The Latest Way Employers Are Taking Advantage of Employees
Competition — it’s an integral component to the free market system, and the engine that drives the wheels of business dynamism and economic growth. Without competition, it’s hard to say what the world would look like today. We may never have gone to the moon, developed iPhones or iPads, and could still all be driving Soviet-era Ladas.
Of course, businesses can benefit from a lack of competition. Where else can consumers turn if there is only one player in the market? In that case, consumers will more or less be forced to pay higher prices and put up with bad service since they can’t take their money elsewhere. Simply put, it’s in the best interest of businesses to curb competition when given the chance. That includes competition for those that could poach their own assets — most notably, labor.
Over the past several years, there has been an uptick in an employee provision that is typically only reserved for the very highly skilled, or those in possession of proprietary secrets: the non-compete agreement. You may remember hearing recent stories about middle or low-level workers being required to sign non-competes — Jimmy John’s and Amazon come to mind. But the employees being forced to sign them were low-wage workers with no access to proprietary or inside information about their firms. Instead, the practice in those cases seems completely unnecessary.
That trend is happening across an array of industries, and being instituted in a huge number of companies.
“We’re seeing companies piling on these restrictions in CEO agreements because they have valuable information to protect, and writing them into contracts usually doesn’t cost anything,” said Norman Bishara, associate professor of business law at the University of Michigan. Bishara put together a study with researchers from Vanderbilt and New Mexico State Universities that found 80% of employment contracts from 500 different publicly-traded companies contained non-compete agreements.
Clearly, it’s catching on. But why?
The idea is pretty simple: restrict the mobility of workers, and reap the benefits in the form of lessened personnel costs, and lower wage expenses. Really, it’s just a simple way of cutting down on costs for companies like Jimmy John’s, which only sees an expense of a sheet of printer paper, whereas the employee may find themselves in a very tight situation if things don’t work out.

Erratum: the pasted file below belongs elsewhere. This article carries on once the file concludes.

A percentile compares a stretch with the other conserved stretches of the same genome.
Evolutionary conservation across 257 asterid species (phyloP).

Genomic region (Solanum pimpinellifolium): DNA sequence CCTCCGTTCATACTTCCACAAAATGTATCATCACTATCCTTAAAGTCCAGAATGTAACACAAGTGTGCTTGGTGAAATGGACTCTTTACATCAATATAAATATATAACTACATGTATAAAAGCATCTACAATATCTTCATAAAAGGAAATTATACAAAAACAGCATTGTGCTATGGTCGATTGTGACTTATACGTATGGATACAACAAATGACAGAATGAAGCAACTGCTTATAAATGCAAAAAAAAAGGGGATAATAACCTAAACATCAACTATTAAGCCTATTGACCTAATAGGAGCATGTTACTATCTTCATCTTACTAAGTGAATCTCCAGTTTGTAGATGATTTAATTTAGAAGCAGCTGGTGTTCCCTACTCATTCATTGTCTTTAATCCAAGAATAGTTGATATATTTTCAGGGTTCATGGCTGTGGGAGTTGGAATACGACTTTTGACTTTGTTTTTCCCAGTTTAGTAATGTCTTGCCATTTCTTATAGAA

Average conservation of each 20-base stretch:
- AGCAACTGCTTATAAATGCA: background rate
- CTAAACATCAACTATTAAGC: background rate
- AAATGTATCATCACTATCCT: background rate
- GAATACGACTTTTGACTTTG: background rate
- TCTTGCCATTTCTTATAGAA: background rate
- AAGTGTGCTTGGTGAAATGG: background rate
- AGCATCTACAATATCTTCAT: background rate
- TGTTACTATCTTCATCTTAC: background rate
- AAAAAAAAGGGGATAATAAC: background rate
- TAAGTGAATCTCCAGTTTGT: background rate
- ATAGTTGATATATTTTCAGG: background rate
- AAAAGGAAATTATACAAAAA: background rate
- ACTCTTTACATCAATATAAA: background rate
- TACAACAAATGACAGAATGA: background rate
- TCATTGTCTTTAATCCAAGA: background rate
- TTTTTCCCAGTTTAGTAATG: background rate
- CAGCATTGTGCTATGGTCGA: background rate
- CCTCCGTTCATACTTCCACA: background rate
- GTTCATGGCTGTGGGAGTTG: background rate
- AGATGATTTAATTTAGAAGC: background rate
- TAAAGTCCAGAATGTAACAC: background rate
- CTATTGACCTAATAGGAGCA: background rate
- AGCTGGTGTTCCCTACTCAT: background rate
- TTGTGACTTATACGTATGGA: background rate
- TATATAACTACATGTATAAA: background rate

For employers, it’s a win-win. For workers, not so much.
In fact, many critics of non-compete agreements feel that the economy as a whole suffers as a result of non-compete agreements, not merely individual workers. Since workers have a hard time moving on to other jobs, likely with bigger and better compensation packages, the whole economy feels the pain in the form of lost productivity or wasted potential. These critics, according to MarketWatch, add that businesses can protect themselves in other ways, but use non-disclosure or non-solicitation agreements instead.
They’re choosing non-competes, and probably for the reasons stated above. After all, it’s not like a Jimmy John’s employee is going to take a sandwich recipe, quit, and sell it to Subway.
What the non-compete agreement is quickly becoming is yet another barrier for workers to overcome in order to grow professionally. By dissuading workers from taking their skill set to the labor market, in an effort to increase their value and earnings, businesses are able to artificially deflate employees’ worth, all the while keeping them working. In a way, it’s similar to price-rigging, or wage-fixing.
One way we’ve seen that play out in modern times was when several Silicon Valley-based tech companies colluded to keep wages low. Apple, Google, Microsoft, and others all conspired to keep wages low, PandoDaily reports, as recently as last year. Basically, these companies promised not to poach each other’s employees, or offer high salaries for talent. Since they are all drawing from the same labor pool, this artificially kept wages low, as it basically took the competitive aspect out of the labor market.
That’s similar to what these non-compete agreements do, although instituted in a more complex fashion. But it achieves the same results: fewer turnover costs, and lower wages/personnel costs. In that sense, it’s no wonder why companies have started to add non-compete forms to their standard paperwork requirements for new hires. Businesses have everything to gain, and nothing to lose, from pushing for it.
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